HOOPSWORLD Week in Review
State Of The Cap: Entering 2011-12
By Jason Fleming
With the 2011 NBA Lockout underway who knows when free agency may actually begin. Actually, who knows what rules teams will be working under when it does begin, what the salary cap may be, what players they need to replace, what happens to their own free agents…
Really, we don’t know a lot. What we can tell you is, as of today, how much money each team has committed to the 2011-12 season.
We did this back in May (check that out for comparison to now), but since then trades have been made around the draft, options have been exercised and declined, and – well – all possible movement has come to a halt.
What Should Be In The New CBA
By Eric Pincus
When did being a journalist and/or fan of the NBA require a masters in economics?
The argument holding up the next Collective Bargaining Agreement (CBA) is about the division of the pie. Once that’s hashed out, be it in a month or in a year, the rest of the document will be written.
Whether the owners or players get an extra percent or two doesn’t really matter to the spectator . . . but many of the rules that will eventually make out the CBA will have a significant impact on the product.
What should be in the new labor deal?
The Overseas Threat
By Bill Ingram
When the NBA last locked out its players there weren’t many options for those players in terms of other places to take their services. The NBA has long been the absolute world class league for the best players on the planet, and while playing overseas has always been an option, it hasn’t always been an attractive one.
But times have certainly changed since 1998, the last time the NBA and its players reached an impasse.
Since 1998 the game of basketball has gone global in a major way. Players like Germany’s Dirk Nowitzki, China’s Yao Ming, Argentina’s Manu Ginobili, Spain’s Pau Gasol and Puerto Rico’s JJ Barea (among many, many others) have young kids around the world putting down the soccer ball in favor of a basketball. In response, professional teams all over Europe and South America have begun erecting world class arenas and even have dreams of one day joining the NBA.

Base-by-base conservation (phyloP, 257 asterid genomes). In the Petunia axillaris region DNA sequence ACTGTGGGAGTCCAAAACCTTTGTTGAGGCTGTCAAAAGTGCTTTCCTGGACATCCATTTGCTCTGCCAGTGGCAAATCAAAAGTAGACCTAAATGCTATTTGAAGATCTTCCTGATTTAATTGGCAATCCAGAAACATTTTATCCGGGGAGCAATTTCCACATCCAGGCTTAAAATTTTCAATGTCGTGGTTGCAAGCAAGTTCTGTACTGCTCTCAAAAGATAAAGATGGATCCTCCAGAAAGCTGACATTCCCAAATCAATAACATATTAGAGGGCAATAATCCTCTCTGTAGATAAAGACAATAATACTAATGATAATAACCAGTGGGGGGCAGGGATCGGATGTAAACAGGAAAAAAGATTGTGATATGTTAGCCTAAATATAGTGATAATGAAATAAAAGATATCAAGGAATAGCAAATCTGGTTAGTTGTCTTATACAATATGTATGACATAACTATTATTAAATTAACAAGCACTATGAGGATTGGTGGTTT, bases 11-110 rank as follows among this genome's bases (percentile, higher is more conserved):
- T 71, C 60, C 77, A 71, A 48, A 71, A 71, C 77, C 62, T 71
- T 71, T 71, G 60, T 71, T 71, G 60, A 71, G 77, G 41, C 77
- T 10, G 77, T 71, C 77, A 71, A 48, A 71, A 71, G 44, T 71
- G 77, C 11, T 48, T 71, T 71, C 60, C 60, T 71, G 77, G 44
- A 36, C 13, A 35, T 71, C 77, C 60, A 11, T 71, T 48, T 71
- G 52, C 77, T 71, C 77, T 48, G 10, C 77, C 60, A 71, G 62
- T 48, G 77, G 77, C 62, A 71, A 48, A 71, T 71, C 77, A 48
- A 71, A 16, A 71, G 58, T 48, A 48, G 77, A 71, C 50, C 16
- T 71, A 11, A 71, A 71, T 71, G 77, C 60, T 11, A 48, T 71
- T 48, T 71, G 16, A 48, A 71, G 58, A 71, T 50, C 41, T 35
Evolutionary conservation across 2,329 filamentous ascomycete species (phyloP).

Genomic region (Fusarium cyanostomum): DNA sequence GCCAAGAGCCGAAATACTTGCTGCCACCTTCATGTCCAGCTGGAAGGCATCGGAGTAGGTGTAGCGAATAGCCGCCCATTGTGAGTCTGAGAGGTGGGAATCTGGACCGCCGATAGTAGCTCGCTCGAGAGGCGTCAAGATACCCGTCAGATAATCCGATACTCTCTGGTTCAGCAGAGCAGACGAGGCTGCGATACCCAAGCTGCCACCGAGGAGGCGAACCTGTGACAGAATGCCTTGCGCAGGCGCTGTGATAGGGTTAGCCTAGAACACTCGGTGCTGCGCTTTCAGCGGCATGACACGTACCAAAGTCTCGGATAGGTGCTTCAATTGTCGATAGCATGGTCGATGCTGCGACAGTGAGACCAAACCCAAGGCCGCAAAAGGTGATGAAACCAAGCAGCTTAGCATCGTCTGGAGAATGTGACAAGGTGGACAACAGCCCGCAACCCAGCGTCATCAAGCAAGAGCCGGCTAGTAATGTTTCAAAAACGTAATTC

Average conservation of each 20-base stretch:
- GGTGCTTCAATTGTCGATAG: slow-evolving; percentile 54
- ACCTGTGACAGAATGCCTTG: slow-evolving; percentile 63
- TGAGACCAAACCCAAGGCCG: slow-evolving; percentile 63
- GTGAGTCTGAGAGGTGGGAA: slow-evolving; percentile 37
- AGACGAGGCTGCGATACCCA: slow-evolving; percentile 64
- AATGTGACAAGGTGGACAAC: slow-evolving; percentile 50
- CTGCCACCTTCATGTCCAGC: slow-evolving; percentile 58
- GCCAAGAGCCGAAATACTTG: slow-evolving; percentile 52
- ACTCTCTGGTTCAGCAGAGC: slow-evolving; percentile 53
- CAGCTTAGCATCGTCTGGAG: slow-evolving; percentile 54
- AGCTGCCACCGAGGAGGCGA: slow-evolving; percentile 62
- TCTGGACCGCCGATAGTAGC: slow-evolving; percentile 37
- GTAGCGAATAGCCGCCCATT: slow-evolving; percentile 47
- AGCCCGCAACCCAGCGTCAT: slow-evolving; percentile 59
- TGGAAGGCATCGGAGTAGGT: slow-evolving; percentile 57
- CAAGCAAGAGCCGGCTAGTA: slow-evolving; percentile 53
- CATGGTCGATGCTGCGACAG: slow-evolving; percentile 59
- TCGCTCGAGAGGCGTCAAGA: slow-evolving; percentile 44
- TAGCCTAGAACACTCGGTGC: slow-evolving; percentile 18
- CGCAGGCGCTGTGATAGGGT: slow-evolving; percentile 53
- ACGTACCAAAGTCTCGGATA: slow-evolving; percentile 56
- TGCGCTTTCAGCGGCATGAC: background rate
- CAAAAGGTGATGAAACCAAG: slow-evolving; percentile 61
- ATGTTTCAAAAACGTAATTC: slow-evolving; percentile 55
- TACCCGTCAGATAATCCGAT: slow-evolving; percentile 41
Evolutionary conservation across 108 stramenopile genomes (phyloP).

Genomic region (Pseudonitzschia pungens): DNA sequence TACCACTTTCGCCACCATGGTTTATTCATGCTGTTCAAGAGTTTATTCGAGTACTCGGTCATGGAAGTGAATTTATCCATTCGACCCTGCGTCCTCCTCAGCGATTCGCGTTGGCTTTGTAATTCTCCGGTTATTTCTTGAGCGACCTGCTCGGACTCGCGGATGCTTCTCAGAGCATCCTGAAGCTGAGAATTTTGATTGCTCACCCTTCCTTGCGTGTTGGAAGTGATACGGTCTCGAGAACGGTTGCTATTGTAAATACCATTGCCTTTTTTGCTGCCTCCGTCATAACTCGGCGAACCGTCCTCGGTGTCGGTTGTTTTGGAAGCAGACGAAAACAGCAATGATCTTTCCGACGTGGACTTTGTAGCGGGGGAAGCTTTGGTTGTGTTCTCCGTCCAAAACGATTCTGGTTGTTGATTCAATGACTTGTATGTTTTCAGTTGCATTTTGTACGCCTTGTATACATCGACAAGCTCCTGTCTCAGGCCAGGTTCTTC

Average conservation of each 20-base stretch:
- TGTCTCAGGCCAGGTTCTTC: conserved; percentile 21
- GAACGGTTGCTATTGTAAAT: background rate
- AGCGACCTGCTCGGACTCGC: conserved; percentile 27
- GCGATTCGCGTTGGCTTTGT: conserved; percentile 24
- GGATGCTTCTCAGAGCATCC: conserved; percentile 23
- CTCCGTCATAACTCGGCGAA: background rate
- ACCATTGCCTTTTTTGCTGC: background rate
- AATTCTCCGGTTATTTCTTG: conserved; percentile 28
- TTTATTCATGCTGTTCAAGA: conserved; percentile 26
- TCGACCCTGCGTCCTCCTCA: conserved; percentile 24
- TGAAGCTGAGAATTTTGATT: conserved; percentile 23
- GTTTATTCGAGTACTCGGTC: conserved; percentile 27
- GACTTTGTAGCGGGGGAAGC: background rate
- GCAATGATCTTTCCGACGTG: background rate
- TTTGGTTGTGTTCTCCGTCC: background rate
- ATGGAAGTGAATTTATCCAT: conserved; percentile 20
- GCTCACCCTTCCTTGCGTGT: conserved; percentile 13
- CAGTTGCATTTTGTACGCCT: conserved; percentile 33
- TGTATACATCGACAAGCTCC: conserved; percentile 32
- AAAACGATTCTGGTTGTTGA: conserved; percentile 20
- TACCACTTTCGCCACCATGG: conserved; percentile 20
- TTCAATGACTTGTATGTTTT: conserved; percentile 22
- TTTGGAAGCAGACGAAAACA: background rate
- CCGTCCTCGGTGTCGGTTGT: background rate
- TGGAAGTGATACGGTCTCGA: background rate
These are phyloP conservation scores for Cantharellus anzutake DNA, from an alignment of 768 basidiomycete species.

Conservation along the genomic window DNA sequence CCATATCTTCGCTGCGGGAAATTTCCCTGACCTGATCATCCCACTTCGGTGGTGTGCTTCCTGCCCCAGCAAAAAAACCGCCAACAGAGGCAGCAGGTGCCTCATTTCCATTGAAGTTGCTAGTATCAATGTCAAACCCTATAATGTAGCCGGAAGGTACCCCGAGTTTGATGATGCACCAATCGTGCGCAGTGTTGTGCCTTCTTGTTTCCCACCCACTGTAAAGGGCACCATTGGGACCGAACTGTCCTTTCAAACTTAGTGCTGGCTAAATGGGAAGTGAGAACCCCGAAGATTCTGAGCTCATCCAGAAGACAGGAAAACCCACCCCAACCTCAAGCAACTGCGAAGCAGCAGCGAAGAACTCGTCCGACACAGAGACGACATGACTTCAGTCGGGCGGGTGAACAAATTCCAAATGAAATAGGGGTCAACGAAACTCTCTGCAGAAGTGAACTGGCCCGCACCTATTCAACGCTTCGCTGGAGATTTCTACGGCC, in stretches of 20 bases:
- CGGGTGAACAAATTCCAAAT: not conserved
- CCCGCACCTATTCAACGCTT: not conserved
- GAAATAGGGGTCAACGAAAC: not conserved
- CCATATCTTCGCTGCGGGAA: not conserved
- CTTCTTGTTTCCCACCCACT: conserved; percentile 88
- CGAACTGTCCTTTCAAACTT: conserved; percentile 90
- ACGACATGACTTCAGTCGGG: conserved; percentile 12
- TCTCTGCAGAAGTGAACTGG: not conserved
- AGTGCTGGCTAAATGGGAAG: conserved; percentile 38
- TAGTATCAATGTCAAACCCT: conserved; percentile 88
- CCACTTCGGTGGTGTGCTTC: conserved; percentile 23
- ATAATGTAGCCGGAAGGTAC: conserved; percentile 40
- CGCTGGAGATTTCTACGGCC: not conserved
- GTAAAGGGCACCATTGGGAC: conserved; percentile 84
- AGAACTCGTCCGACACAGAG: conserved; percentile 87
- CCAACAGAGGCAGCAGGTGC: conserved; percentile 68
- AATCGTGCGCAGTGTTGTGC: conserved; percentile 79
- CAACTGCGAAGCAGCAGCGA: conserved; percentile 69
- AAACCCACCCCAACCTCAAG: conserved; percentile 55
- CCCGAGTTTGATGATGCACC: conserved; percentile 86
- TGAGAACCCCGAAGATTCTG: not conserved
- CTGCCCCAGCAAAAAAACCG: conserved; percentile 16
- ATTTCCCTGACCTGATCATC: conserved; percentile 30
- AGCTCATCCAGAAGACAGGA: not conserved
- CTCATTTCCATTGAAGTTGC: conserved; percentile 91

Predicting 2011 Free Agency
By Eric Pincus
First the standard caveat this summer – lockout, unknown rules, all that . . .
A hard cap might change the system dramatically but it also appears to be a position the NBA Players Union won’t accept.
Assuming the owners and players eventually agree on how to split up the pie before losing a season, at some point the enjoyable off-court part of the NBA will resume (free agency, trades, etc.)
Last week’s report on trade targets (On The Block: Who Should Be Ready to Move?) and HOOPSWORLD’s always-thorough Jason Fleming put together a list of free agents to work of off (2011 Free Agents: Position-by-Position) and a list of Who’s Got Space?. . . so once the league is back in business, what should happen?
Keep in mind what’s to follow is completely hypothetical and there’s no way to address every single issue with every single free agent on every single team:
Coach: Developing A Center
By Anthony Macri
This is the first part in a series of articles on offseason player development at the NBA level. Right about now, every year, players contact trainers and skill development coaches to help them take their games to the next level for the coming year. This may be even more prevalent in this “lockout-enhanced” offseason. The majority of players contacting us at the Pro Training Center are about to enter a contract year and are looking to put themselves in the best position to maximize their value for future negotiations. For this series, I will examine how we might put together an offseason skill development plan for players at the five positions on the floor, utilizing players who will enter the free agent market in 2012 as examples. Let’s get to it…
Developing a Center
No matter who the prospect is, the first thing we concern ourselves with is making them a beast. They have to be ready to compete as an absolute animal whenever they are between the lines. This reality is no more necessary than with a center who comes into the gym. The constant battle underneath the rim requires a player who does not back down from anyone, and the willingness and ability to mix it up is an automatic value-added for any post player.
Top 5 Multi-Sport Hoopsters
By Joel Brigham
Quite a few readers have speculated what the players will do to stay busy during the lockout, and that’s a pretty sweeping question without an easy answer. Some guys, however, have the athletic ability to try on some different sports, just like the NFL’s Chad Ochocinco has done over the course of the last few months.
While Ochocinco dabbles in various things for the sake of sheer entertainment, there have been several players over the course of the NBA’s history that have legitimately come close to playing in other pro leagues. Some have even gone so far as to actually make the big leagues, be it baseball, football, or even volleyball. Here’s a list of some of the best multi-sport hoopsters to have ever played the game(s):